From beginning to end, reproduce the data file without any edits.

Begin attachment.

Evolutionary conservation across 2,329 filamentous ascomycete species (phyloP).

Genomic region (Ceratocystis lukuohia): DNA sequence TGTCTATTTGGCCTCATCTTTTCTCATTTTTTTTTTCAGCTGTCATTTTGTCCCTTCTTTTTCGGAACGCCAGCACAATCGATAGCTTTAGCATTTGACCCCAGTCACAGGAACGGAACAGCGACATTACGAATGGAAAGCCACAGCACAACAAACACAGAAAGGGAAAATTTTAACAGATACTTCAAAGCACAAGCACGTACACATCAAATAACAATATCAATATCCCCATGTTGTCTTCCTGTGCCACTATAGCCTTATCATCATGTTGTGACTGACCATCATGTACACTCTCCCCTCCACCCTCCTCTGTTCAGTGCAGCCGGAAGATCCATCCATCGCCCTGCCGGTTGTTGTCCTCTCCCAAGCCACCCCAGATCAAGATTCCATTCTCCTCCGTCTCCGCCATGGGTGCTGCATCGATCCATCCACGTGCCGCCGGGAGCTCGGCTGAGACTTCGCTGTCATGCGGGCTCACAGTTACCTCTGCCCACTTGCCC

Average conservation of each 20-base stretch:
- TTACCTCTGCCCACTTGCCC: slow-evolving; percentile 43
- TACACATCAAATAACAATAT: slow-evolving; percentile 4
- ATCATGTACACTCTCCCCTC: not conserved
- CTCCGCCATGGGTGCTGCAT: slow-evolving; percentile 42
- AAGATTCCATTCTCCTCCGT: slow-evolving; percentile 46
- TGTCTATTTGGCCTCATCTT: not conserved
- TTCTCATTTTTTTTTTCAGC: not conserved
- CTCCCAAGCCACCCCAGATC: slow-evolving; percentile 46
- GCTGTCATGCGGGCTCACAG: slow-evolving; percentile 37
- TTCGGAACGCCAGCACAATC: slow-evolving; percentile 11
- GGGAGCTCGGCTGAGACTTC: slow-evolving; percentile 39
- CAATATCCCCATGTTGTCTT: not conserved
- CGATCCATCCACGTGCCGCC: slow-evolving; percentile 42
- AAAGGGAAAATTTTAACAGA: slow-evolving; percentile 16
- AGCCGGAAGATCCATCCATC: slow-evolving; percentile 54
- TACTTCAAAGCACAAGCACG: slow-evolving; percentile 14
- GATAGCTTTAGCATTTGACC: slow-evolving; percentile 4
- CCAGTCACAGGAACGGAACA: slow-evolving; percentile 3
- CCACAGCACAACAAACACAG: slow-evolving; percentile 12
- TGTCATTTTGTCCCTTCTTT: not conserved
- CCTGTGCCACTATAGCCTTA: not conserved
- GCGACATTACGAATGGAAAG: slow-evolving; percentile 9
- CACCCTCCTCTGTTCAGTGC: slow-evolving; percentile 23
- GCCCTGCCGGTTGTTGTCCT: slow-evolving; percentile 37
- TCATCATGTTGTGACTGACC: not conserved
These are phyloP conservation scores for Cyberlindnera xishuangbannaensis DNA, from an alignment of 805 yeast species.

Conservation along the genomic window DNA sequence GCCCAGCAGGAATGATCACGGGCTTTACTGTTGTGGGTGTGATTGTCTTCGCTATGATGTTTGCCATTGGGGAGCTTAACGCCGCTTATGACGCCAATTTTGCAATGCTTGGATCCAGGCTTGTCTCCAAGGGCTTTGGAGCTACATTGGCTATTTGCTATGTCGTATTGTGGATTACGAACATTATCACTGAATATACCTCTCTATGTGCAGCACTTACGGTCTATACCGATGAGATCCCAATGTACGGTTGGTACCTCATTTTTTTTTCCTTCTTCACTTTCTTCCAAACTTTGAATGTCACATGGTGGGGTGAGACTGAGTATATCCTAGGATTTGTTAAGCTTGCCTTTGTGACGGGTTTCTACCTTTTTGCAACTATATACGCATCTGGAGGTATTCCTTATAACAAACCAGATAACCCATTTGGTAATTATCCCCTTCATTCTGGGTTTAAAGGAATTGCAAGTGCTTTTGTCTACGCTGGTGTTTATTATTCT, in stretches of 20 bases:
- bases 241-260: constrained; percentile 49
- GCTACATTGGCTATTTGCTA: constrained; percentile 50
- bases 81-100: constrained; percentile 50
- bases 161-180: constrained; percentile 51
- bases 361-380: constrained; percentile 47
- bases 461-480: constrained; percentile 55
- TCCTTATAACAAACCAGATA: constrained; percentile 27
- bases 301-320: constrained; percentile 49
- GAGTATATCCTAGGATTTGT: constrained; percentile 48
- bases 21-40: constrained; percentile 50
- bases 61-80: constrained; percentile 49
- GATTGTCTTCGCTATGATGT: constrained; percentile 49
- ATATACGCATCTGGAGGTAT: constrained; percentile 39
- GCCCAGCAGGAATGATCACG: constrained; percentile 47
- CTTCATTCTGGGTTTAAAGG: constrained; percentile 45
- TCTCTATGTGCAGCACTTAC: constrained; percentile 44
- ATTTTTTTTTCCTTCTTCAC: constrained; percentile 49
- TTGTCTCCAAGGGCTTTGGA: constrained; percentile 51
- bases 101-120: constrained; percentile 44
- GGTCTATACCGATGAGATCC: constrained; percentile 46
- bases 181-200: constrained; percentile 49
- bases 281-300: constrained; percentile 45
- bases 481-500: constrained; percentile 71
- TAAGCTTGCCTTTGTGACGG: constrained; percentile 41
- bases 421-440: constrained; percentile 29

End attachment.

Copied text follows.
Evolutionary conservation across 2,329 filamentous ascomycete species (phyloP).

Genomic region (Ceratocystis lukuohia): DNA sequence TGTCTATTTGGCCTCATCTTTTCTCATTTTTTTTTTCAGCTGTCATTTTGTCCCTTCTTTTTCGGAACGCCAGCACAATCGATAGCTTTAGCATTTGACCCCAGTCACAGGAACGGAACAGCGACATTACGAATGGAAAGCCACAGCACAACAAACACAGAAAGGGAAAATTTTAACAGATACTTCAAAGCACAAGCACGTACACATCAAATAACAATATCAATATCCCCATGTTGTCTTCCTGTGCCACTATAGCCTTATCATCATGTTGTGACTGACCATCATGTACACTCTCCCCTCCACCCTCCTCTGTTCAGTGCAGCCGGAAGATCCATCCATCGCCCTGCCGGTTGTTGTCCTCTCCCAAGCCACCCCAGATCAAGATTCCATTCTCCTCCGTCTCCGCCATGGGTGCTGCATCGATCCATCCACGTGCCGCCGGGAGCTCGGCTGAGACTTCGCTGTCATGCGGGCTCACAGTTACCTCTGCCCACTTGCCC

Average conservation of each 20-base stretch:
- TTACCTCTGCCCACTTGCCC: slow-evolving; percentile 43
- TACACATCAAATAACAATAT: slow-evolving; percentile 4
- ATCATGTACACTCTCCCCTC: not conserved
- CTCCGCCATGGGTGCTGCAT: slow-evolving; percentile 42
- AAGATTCCATTCTCCTCCGT: slow-evolving; percentile 46
- TGTCTATTTGGCCTCATCTT: not conserved
- TTCTCATTTTTTTTTTCAGC: not conserved
- CTCCCAAGCCACCCCAGATC: slow-evolving; percentile 46
- GCTGTCATGCGGGCTCACAG: slow-evolving; percentile 37
- TTCGGAACGCCAGCACAATC: slow-evolving; percentile 11
- GGGAGCTCGGCTGAGACTTC: slow-evolving; percentile 39
- CAATATCCCCATGTTGTCTT: not conserved
- CGATCCATCCACGTGCCGCC: slow-evolving; percentile 42
- AAAGGGAAAATTTTAACAGA: slow-evolving; percentile 16
- AGCCGGAAGATCCATCCATC: slow-evolving; percentile 54
- TACTTCAAAGCACAAGCACG: slow-evolving; percentile 14
- GATAGCTTTAGCATTTGACC: slow-evolving; percentile 4
- CCAGTCACAGGAACGGAACA: slow-evolving; percentile 3
- CCACAGCACAACAAACACAG: slow-evolving; percentile 12
- TGTCATTTTGTCCCTTCTTT: not conserved
- CCTGTGCCACTATAGCCTTA: not conserved
- GCGACATTACGAATGGAAAG: slow-evolving; percentile 9
- CACCCTCCTCTGTTCAGTGC: slow-evolving; percentile 23
- GCCCTGCCGGTTGTTGTCCT: slow-evolving; percentile 37
- TCATCATGTTGTGACTGACC: not conserved
These are phyloP conservation scores for Cyberlindnera xishuangbannaensis DNA, from an alignment of 805 yeast species.

Conservation along the genomic window DNA sequence GCCCAGCAGGAATGATCACGGGCTTTACTGTTGTGGGTGTGATTGTCTTCGCTATGATGTTTGCCATTGGGGAGCTTAACGCCGCTTATGACGCCAATTTTGCAATGCTTGGATCCAGGCTTGTCTCCAAGGGCTTTGGAGCTACATTGGCTATTTGCTATGTCGTATTGTGGATTACGAACATTATCACTGAATATACCTCTCTATGTGCAGCACTTACGGTCTATACCGATGAGATCCCAATGTACGGTTGGTACCTCATTTTTTTTTCCTTCTTCACTTTCTTCCAAACTTTGAATGTCACATGGTGGGGTGAGACTGAGTATATCCTAGGATTTGTTAAGCTTGCCTTTGTGACGGGTTTCTACCTTTTTGCAACTATATACGCATCTGGAGGTATTCCTTATAACAAACCAGATAACCCATTTGGTAATTATCCCCTTCATTCTGGGTTTAAAGGAATTGCAAGTGCTTTTGTCTACGCTGGTGTTTATTATTCT, in stretches of 20 bases:
- bases 241-260: constrained; percentile 49
- GCTACATTGGCTATTTGCTA: constrained; percentile 50
- bases 81-100: constrained; percentile 50
- bases 161-180: constrained; percentile 51
- bases 361-380: constrained; percentile 47
- bases 461-480: constrained; percentile 55
- TCCTTATAACAAACCAGATA: constrained; percentile 27
- bases 301-320: constrained; percentile 49
- GAGTATATCCTAGGATTTGT: constrained; percentile 48
- bases 21-40: constrained; percentile 50
- bases 61-80: constrained; percentile 49
- GATTGTCTTCGCTATGATGT: constrained; percentile 49
- ATATACGCATCTGGAGGTAT: constrained; percentile 39
- GCCCAGCAGGAATGATCACG: constrained; percentile 47
- CTTCATTCTGGGTTTAAAGG: constrained; percentile 45
- TCTCTATGTGCAGCACTTAC: constrained; percentile 44
- ATTTTTTTTTCCTTCTTCAC: constrained; percentile 49
- TTGTCTCCAAGGGCTTTGGA: constrained; percentile 51
- bases 101-120: constrained; percentile 44
- GGTCTATACCGATGAGATCC: constrained; percentile 46
- bases 181-200: constrained; percentile 49
- bases 281-300: constrained; percentile 45
- bases 481-500: constrained; percentile 71
- TAAGCTTGCCTTTGTGACGG: constrained; percentile 41
- bases 421-440: constrained; percentile 29